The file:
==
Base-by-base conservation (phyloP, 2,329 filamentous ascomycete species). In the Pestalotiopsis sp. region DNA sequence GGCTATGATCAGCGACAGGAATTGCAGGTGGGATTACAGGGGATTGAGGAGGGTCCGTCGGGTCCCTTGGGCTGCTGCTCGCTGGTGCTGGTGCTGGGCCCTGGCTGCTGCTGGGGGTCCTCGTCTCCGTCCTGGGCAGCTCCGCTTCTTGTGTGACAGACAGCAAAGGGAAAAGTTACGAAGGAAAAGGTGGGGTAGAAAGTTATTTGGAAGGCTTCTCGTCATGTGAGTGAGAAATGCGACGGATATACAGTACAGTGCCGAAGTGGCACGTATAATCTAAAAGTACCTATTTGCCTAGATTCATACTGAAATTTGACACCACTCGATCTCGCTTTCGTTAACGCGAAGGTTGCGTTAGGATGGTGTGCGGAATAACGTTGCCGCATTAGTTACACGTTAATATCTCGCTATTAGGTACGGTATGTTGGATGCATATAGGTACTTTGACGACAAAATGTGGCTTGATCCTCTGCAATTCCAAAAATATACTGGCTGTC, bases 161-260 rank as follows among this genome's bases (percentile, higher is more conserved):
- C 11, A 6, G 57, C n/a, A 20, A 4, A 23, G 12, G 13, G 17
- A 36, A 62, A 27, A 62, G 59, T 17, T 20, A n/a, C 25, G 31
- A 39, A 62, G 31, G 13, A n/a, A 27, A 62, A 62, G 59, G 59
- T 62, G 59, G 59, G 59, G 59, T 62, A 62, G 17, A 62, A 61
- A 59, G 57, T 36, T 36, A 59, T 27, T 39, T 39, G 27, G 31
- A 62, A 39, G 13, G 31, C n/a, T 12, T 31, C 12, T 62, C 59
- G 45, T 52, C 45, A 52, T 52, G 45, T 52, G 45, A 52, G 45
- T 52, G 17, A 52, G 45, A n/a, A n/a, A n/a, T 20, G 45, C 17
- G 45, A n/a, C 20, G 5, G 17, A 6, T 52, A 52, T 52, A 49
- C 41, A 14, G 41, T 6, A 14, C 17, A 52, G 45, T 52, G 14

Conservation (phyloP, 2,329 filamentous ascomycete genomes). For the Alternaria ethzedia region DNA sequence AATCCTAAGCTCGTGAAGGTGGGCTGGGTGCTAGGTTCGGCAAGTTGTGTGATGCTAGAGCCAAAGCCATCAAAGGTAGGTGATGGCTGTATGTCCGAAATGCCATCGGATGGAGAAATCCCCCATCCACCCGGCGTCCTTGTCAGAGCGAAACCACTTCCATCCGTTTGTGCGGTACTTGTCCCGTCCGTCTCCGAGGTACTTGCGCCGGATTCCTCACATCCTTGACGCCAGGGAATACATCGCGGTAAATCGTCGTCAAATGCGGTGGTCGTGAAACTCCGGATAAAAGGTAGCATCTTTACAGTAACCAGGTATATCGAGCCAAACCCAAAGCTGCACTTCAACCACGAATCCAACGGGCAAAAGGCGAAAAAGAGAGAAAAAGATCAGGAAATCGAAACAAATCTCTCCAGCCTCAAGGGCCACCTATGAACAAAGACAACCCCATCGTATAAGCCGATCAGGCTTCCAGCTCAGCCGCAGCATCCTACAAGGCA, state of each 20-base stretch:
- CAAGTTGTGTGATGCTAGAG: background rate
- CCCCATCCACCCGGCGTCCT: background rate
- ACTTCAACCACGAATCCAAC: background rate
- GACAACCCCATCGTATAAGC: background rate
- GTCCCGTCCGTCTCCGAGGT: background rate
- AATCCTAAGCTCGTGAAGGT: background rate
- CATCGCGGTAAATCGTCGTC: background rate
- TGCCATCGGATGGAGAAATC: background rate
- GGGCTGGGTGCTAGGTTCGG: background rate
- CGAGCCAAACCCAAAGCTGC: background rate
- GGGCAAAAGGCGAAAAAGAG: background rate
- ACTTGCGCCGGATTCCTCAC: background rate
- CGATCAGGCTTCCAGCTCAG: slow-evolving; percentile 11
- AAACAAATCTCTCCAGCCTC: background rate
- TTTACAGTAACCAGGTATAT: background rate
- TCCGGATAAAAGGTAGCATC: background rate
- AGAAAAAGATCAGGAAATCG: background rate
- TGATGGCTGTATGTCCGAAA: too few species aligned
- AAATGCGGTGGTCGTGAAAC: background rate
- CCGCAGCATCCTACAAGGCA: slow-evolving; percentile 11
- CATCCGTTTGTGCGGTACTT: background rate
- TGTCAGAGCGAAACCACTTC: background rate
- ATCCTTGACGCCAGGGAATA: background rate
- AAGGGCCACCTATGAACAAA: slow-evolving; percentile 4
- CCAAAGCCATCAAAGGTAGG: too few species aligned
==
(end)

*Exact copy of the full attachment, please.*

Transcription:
Base-by-base conservation (phyloP, 2,329 filamentous ascomycete species). In the Pestalotiopsis sp. region DNA sequence GGCTATGATCAGCGACAGGAATTGCAGGTGGGATTACAGGGGATTGAGGAGGGTCCGTCGGGTCCCTTGGGCTGCTGCTCGCTGGTGCTGGTGCTGGGCCCTGGCTGCTGCTGGGGGTCCTCGTCTCCGTCCTGGGCAGCTCCGCTTCTTGTGTGACAGACAGCAAAGGGAAAAGTTACGAAGGAAAAGGTGGGGTAGAAAGTTATTTGGAAGGCTTCTCGTCATGTGAGTGAGAAATGCGACGGATATACAGTACAGTGCCGAAGTGGCACGTATAATCTAAAAGTACCTATTTGCCTAGATTCATACTGAAATTTGACACCACTCGATCTCGCTTTCGTTAACGCGAAGGTTGCGTTAGGATGGTGTGCGGAATAACGTTGCCGCATTAGTTACACGTTAATATCTCGCTATTAGGTACGGTATGTTGGATGCATATAGGTACTTTGACGACAAAATGTGGCTTGATCCTCTGCAATTCCAAAAATATACTGGCTGTC, bases 161-260 rank as follows among this genome's bases (percentile, higher is more conserved):
- C 11, A 6, G 57, C n/a, A 20, A 4, A 23, G 12, G 13, G 17
- A 36, A 62, A 27, A 62, G 59, T 17, T 20, A n/a, C 25, G 31
- A 39, A 62, G 31, G 13, A n/a, A 27, A 62, A 62, G 59, G 59
- T 62, G 59, G 59, G 59, G 59, T 62, A 62, G 17, A 62, A 61
- A 59, G 57, T 36, T 36, A 59, T 27, T 39, T 39, G 27, G 31
- A 62, A 39, G 13, G 31, C n/a, T 12, T 31, C 12, T 62, C 59
- G 45, T 52, C 45, A 52, T 52, G 45, T 52, G 45, A 52, G 45
- T 52, G 17, A 52, G 45, A n/a, A n/a, A n/a, T 20, G 45, C 17
- G 45, A n/a, C 20, G 5, G 17, A 6, T 52, A 52, T 52, A 49
- C 41, A 14, G 41, T 6, A 14, C 17, A 52, G 45, T 52, G 14

Conservation (phyloP, 2,329 filamentous ascomycete genomes). For the Alternaria ethzedia region DNA sequence AATCCTAAGCTCGTGAAGGTGGGCTGGGTGCTAGGTTCGGCAAGTTGTGTGATGCTAGAGCCAAAGCCATCAAAGGTAGGTGATGGCTGTATGTCCGAAATGCCATCGGATGGAGAAATCCCCCATCCACCCGGCGTCCTTGTCAGAGCGAAACCACTTCCATCCGTTTGTGCGGTACTTGTCCCGTCCGTCTCCGAGGTACTTGCGCCGGATTCCTCACATCCTTGACGCCAGGGAATACATCGCGGTAAATCGTCGTCAAATGCGGTGGTCGTGAAACTCCGGATAAAAGGTAGCATCTTTACAGTAACCAGGTATATCGAGCCAAACCCAAAGCTGCACTTCAACCACGAATCCAACGGGCAAAAGGCGAAAAAGAGAGAAAAAGATCAGGAAATCGAAACAAATCTCTCCAGCCTCAAGGGCCACCTATGAACAAAGACAACCCCATCGTATAAGCCGATCAGGCTTCCAGCTCAGCCGCAGCATCCTACAAGGCA, state of each 20-base stretch:
- CAAGTTGTGTGATGCTAGAG: background rate
- CCCCATCCACCCGGCGTCCT: background rate
- ACTTCAACCACGAATCCAAC: background rate
- GACAACCCCATCGTATAAGC: background rate
- GTCCCGTCCGTCTCCGAGGT: background rate
- AATCCTAAGCTCGTGAAGGT: background rate
- CATCGCGGTAAATCGTCGTC: background rate
- TGCCATCGGATGGAGAAATC: background rate
- GGGCTGGGTGCTAGGTTCGG: background rate
- CGAGCCAAACCCAAAGCTGC: background rate
- GGGCAAAAGGCGAAAAAGAG: background rate
- ACTTGCGCCGGATTCCTCAC: background rate
- CGATCAGGCTTCCAGCTCAG: slow-evolving; percentile 11
- AAACAAATCTCTCCAGCCTC: background rate
- TTTACAGTAACCAGGTATAT: background rate
- TCCGGATAAAAGGTAGCATC: background rate
- AGAAAAAGATCAGGAAATCG: background rate
- TGATGGCTGTATGTCCGAAA: too few species aligned
- AAATGCGGTGGTCGTGAAAC: background rate
- CCGCAGCATCCTACAAGGCA: slow-evolving; percentile 11
- CATCCGTTTGTGCGGTACTT: background rate
- TGTCAGAGCGAAACCACTTC: background rate
- ATCCTTGACGCCAGGGAATA: background rate
- AAGGGCCACCTATGAACAAA: slow-evolving; percentile 4
- CCAAAGCCATCAAAGGTAGG: too few species aligned